TBT: The Taming of the Shrew (1967)

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Is it misogyny or is it irony? You be the judge. Both Shakespeare’s original play and this 1967 film adaption of The Taming of the Shrew posit the question: What is a woman’s place in marriage? When the play was written in the 1590s, an unmarried woman had successfully ruled England for a generation. When this movie was made, American women were experiencing sexual liberation thanks to the birth control pill and feminism.

I’ve always felt that Shakespeare was playing into a backlash against Queen Elizabeth I‘s strong hand by writing this farcical comedy about a husband achieving rule over his strong wife. The language is so playful, witty, biting, sarcastic, sly, and wicked, that it’s hard to take the plot at face value.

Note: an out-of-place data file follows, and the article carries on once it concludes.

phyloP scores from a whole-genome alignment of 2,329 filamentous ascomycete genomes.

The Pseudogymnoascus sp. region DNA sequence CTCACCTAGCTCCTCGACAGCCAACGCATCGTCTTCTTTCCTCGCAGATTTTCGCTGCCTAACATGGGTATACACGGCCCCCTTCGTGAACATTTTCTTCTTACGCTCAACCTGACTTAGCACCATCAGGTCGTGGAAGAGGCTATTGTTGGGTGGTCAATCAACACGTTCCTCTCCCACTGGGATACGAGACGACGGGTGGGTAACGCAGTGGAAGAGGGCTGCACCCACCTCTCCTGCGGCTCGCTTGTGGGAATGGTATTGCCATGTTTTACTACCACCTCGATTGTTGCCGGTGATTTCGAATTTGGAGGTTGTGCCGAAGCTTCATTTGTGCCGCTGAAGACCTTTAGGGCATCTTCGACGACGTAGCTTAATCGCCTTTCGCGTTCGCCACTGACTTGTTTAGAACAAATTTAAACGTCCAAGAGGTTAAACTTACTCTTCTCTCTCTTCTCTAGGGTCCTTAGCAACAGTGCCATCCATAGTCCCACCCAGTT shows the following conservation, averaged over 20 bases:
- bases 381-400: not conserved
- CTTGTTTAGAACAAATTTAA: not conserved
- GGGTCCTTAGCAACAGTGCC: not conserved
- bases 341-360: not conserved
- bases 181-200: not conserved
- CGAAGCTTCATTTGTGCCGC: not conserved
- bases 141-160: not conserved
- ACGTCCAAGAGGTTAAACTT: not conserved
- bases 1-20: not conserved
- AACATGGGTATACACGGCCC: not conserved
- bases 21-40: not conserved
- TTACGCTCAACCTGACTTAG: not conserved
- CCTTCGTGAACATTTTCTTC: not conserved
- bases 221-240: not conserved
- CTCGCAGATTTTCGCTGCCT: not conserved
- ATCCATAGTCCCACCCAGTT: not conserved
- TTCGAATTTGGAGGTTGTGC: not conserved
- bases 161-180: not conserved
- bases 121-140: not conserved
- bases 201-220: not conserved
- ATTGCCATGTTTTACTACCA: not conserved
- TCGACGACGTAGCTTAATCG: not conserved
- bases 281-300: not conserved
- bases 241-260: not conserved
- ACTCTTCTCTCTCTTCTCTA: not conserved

Likewise, this Elizabeth Taylor / Richard Burton vehicle uses the chemistry between the actors to give fire to the farce. Taylor’s Kate cannot truly be tamed — in the end, she leaves Burton’s Petruchio alone to be laughed at. Despite the sexist marketing of this movie at the time, the story this Taming of the Shrew tells more about the fight between the sexes than a woman being conquered.

Franco Zeffirelli directed this Shakespeare film the year before his equally famous Romeo and Juliet. He used the same costume designer, Danilo Donati, who received an Oscar nomination for Taming of the Shrew. The costumes are lovely, fairly modern fitting, but with many period details, and overall very much of the Italian Renaissance, circa 1530s. Except for Taylor’s makeup, which is circa 1967, always.

Taming of the Shrew (1967)

Before the wedding ceremony…

Taming of the Shrew (1967)

And the truth comes out.

Taming of the Shrew (1967)

The bodice that launched a thousand renfaires.

Taming of the Shrew (1967)

Do you think Liz & Dick kind of enjoyed filming this?

Taming of the Shrew (1967)

+10 for the balzo (this style of Italian renaissance headgear). -5 for the makeup.

Taming of the Shrew (1967)